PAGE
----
Article: Captialism and the Blues

REASON: The Bluesman as Entrepreneur

I can see an analogy in the underground arts movements percolating today. The Remodernist artist does not bemoan the obstacles and lack of opportunities faced. Instead with a combination of technology, innovation and drive, the Remodernist artist creates his own opportunities.

Genres: Symbolism

An overview of Symbolist Art

Before I found a contemporary guiding philosophy in Remodernism, I recognized in my work shared concerns with the Symbolist painters of the late 1800s-early 1900s.

The spiritual aspects of light, darkness and color. Acceptance of gods, monsters and the grotesque as worthy explorations for art. A mystical sense of purpose. Deep order. Intense emotions. All these elements continue in my work.

Remodernism as a force of integration of all previous eras of modern art supports my continued explorations.

Artwork: Michele Bledsoe

owl 001

Michele Bledsoe “And Then I Do” acrylic on canvas 12″ x 9″

Michele has painted several portraits of us. This one is inspired by our theme poem, a favorite of Michele’s from childhood: “The Owl and the Pussycat” by Edward Lear.

Our wedding cake topper was a little ceramic figure of the animals in their beautiful pea green boat.

Influences: Albert Pinkham Ryder

Self taught American visionary

Albert Pinkham Ryder unfortunately did not use sound painting techniques. At the time of their creation his works were described as glowing like jewels, filled with inner light. Most of them now only hint towards their original presence.

Using kerosene and bacon fat as mediums is not advisable. He would glaze over wet paint and then paint back over the glaze. Many of his works have turned black, cracked beyond repair, even slowly slid off their canvas backings.

Hailed as a precursor of modern art, Ryder was one of the few Americans exhibited in the infamous 1913 Armory Show, which introduced new European ideas of art of an incredulous American public.

I was fortunate enough to be exposed to several key Ryder paintings in Washington DC museums while I was growing up. His luminosity haunts my paintings to this day.





Books: Glittering Images by Camille Paglia

A Journey Through Art indeed.

I’m currently working my way through this. It’s a quick read, just a series of short essays, with some good framing commentary that acknowledges the sorry state of our establishment culture.

It’s written with Paglia’s normal mix of brilliance and BS.  Just from scanning through the pictures and knowing what she’s working up to (spoiler: George Lucas is our greatest artist!) I know the later chapters of the book will be hard to swallow. Arranged chronologically, the feeble conceptual stuff comes at the end, and I expect her tainted academic mindset will take over to glorify some crap that fits her sociological agenda.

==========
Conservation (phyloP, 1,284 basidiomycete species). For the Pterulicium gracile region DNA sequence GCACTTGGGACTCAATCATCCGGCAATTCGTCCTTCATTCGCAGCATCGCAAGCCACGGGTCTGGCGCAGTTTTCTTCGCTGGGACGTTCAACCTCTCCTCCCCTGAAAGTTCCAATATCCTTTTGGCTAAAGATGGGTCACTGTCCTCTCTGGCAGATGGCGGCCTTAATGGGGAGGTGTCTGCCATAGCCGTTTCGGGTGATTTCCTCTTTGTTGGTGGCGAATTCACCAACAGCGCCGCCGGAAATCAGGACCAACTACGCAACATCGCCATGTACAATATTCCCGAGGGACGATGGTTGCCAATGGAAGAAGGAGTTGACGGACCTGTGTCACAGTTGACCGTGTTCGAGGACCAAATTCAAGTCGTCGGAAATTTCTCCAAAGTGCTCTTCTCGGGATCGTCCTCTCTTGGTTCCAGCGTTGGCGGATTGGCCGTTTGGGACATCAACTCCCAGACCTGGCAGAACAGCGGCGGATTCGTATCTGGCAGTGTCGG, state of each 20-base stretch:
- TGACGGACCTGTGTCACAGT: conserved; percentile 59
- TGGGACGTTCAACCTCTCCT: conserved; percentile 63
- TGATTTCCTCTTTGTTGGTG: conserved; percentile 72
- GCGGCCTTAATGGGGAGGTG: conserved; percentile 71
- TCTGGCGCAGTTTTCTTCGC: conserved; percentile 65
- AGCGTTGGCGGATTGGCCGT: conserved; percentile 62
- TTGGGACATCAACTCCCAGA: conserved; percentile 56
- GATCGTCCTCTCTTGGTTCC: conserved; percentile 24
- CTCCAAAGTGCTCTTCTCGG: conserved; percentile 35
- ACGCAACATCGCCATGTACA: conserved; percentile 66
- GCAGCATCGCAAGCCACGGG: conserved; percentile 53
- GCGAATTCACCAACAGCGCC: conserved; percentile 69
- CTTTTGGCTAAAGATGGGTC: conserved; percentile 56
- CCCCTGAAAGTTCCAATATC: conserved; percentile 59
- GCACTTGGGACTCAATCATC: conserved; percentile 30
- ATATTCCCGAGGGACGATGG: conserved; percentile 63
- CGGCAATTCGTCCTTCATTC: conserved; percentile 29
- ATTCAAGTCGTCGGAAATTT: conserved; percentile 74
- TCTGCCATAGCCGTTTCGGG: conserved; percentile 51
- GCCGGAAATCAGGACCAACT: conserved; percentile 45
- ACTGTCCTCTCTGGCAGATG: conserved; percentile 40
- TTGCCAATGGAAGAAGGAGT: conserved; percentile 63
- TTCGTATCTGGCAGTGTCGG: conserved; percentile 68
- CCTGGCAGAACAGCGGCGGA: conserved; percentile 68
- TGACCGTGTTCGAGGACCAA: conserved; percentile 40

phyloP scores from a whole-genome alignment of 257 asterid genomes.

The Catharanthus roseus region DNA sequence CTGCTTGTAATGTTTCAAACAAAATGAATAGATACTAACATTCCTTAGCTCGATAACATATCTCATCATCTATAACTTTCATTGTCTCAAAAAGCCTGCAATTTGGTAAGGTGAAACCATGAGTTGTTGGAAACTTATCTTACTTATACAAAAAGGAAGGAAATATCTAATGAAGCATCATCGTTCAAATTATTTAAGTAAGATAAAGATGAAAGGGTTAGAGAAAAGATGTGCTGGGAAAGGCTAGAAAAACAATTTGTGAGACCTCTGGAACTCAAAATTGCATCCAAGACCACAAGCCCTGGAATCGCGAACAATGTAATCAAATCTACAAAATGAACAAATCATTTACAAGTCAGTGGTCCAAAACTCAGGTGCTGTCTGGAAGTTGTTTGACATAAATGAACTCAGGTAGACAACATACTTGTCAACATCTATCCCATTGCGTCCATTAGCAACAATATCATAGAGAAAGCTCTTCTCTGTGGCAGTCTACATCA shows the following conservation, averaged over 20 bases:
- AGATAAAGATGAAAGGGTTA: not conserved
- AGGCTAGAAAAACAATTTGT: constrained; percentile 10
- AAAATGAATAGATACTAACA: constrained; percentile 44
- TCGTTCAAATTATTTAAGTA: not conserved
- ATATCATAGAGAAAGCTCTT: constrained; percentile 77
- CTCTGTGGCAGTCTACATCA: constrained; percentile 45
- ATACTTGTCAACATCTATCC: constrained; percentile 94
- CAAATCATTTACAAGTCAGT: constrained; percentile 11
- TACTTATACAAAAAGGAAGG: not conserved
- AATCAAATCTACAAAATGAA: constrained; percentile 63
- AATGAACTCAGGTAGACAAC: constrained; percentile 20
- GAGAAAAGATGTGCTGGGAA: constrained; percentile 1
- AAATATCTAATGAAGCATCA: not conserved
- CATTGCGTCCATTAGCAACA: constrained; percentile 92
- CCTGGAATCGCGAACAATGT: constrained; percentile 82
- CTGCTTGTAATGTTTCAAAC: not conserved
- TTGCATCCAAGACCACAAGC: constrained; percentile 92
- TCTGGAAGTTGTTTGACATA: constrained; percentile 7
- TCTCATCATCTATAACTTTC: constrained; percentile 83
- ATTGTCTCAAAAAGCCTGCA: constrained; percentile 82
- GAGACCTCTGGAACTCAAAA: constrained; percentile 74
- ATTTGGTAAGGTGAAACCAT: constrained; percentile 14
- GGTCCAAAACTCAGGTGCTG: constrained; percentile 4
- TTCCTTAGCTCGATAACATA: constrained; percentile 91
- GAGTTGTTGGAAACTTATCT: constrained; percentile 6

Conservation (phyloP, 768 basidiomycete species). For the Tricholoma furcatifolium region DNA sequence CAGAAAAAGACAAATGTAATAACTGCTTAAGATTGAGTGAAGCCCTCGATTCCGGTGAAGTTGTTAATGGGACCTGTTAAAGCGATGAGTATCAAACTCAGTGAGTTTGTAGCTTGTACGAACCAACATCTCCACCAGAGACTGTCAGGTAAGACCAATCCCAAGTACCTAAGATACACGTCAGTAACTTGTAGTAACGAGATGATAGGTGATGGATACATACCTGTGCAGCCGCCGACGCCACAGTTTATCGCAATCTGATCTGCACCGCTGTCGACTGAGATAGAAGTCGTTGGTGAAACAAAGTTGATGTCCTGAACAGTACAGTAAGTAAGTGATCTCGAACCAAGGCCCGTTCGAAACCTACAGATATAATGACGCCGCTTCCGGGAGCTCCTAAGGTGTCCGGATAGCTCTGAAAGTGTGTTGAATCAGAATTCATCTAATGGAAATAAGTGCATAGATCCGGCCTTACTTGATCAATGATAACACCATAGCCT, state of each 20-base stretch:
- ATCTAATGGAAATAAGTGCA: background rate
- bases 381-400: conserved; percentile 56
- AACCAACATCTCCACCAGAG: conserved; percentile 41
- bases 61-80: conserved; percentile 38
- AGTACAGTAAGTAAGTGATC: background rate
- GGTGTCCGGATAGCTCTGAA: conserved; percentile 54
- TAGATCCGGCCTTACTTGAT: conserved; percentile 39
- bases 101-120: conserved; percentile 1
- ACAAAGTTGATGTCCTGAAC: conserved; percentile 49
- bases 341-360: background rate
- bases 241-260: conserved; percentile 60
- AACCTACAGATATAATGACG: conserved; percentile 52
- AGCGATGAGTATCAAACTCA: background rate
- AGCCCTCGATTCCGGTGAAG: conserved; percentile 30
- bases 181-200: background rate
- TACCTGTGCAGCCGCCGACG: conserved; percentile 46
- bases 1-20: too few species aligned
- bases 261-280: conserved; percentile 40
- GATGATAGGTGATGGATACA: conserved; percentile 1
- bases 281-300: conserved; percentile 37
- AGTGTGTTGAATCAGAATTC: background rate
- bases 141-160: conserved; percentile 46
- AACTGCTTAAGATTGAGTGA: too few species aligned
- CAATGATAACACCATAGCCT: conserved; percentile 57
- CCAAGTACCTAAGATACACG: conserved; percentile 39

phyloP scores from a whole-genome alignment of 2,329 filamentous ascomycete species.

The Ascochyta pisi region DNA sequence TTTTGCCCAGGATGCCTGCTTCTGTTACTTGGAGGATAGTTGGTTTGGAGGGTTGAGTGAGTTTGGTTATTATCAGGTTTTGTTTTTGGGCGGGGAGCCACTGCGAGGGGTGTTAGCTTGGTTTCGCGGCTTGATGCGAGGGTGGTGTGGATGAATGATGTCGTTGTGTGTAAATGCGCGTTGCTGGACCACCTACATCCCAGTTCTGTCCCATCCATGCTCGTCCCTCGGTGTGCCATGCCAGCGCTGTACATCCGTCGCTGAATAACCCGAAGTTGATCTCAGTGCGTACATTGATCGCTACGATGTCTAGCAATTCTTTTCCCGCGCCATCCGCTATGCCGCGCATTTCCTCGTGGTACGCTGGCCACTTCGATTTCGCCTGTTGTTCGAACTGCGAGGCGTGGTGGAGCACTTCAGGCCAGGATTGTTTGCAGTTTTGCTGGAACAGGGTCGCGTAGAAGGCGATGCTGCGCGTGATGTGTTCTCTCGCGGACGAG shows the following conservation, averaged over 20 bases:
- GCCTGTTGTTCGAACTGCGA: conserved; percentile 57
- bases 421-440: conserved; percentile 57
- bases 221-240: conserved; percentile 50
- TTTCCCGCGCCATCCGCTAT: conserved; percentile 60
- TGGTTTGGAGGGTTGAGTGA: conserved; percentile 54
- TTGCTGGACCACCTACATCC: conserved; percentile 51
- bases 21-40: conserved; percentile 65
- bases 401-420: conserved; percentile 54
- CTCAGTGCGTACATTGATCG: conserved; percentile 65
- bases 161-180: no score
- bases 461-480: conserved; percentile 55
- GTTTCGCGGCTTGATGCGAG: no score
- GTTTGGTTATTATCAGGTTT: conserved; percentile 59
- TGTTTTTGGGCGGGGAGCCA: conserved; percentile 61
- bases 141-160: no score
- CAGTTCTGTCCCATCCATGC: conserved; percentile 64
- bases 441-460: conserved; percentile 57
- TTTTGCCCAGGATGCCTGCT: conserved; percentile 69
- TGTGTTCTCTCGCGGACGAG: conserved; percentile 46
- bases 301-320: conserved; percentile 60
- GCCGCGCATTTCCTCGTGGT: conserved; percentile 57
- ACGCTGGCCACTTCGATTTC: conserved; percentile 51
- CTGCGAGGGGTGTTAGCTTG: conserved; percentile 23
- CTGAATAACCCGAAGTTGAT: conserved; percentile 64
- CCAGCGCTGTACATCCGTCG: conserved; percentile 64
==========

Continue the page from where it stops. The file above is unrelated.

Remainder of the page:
No matter, at least she is willing to break from the elitist mindset somewhat. It’s a start, a thin end of a wedge we need to hammer home.

Once I have finished the book I’m going to write a full review.


Influences: Henri Rousseau

The works of Henri Rousseau

“…by re-introducing the values of the imaginary into the art of his period, he went beyond one of the needs of his time – and ours.”


A prototype for the Remodernist artist. Rousseau cultivated his own idiosyncratic vision into playful and profound statements on reality.

Michele and I were extremely fortunate to see a Rousseau retrospective in Washington DC. We could get right up close to all the works, see the little details and flaws (you can always tell a painter in a museum. They are the ones looking at the paintings from 3 inches away). The paintings were so simple yet powerful.

Commentary: Political Art

There was a point when I was heavily involved on Facebook, skirmishing with the conformist drones of the art world. When someone posted a call for liberal agenda art, this was my response:

Too much of contemporary art tries to use sociology as a short cut to significance. Propaganda is feeble art no matter what cause it supports. Art is about a deeper experience than a debate about public policies. What makes Guernica powerful is not a specific protest but the universal depiction of the human condition. So what I am going to do is go as deep into my art as possible and be true to my vision. Separate from my art is the discussion of how our cultural elites have created a corrupted and doomed system that I am determined to see dismantled.

Propaganda visual art is preaching to the choir. It lets everybody who already agrees with it feel righteous for a moment without really taking any substantive action. It does not work as outreach-a painting will not persuade anyone to change their opinion on a complex issue. Art is ineffective as a tool of debate, because that is not the level it communicates on. Emphasizing politics has been part of the general decline of the art establishment over the last few decades, where context and theory have taken the place of powerful work that succeeds on its own terms. If someone feels passionate on a cause and pours it into their work, then that may be honest, but if politics is all it’s about, it’s limiting and will be ultimately less successful as art. The easier it is to explain what a piece is about the weaker it is as art, and political art is all about delivering simple messages. There is a lot of work to be done out there, but if people really want to make institutional changes art is not the way to make it happen. It takes other kind of work.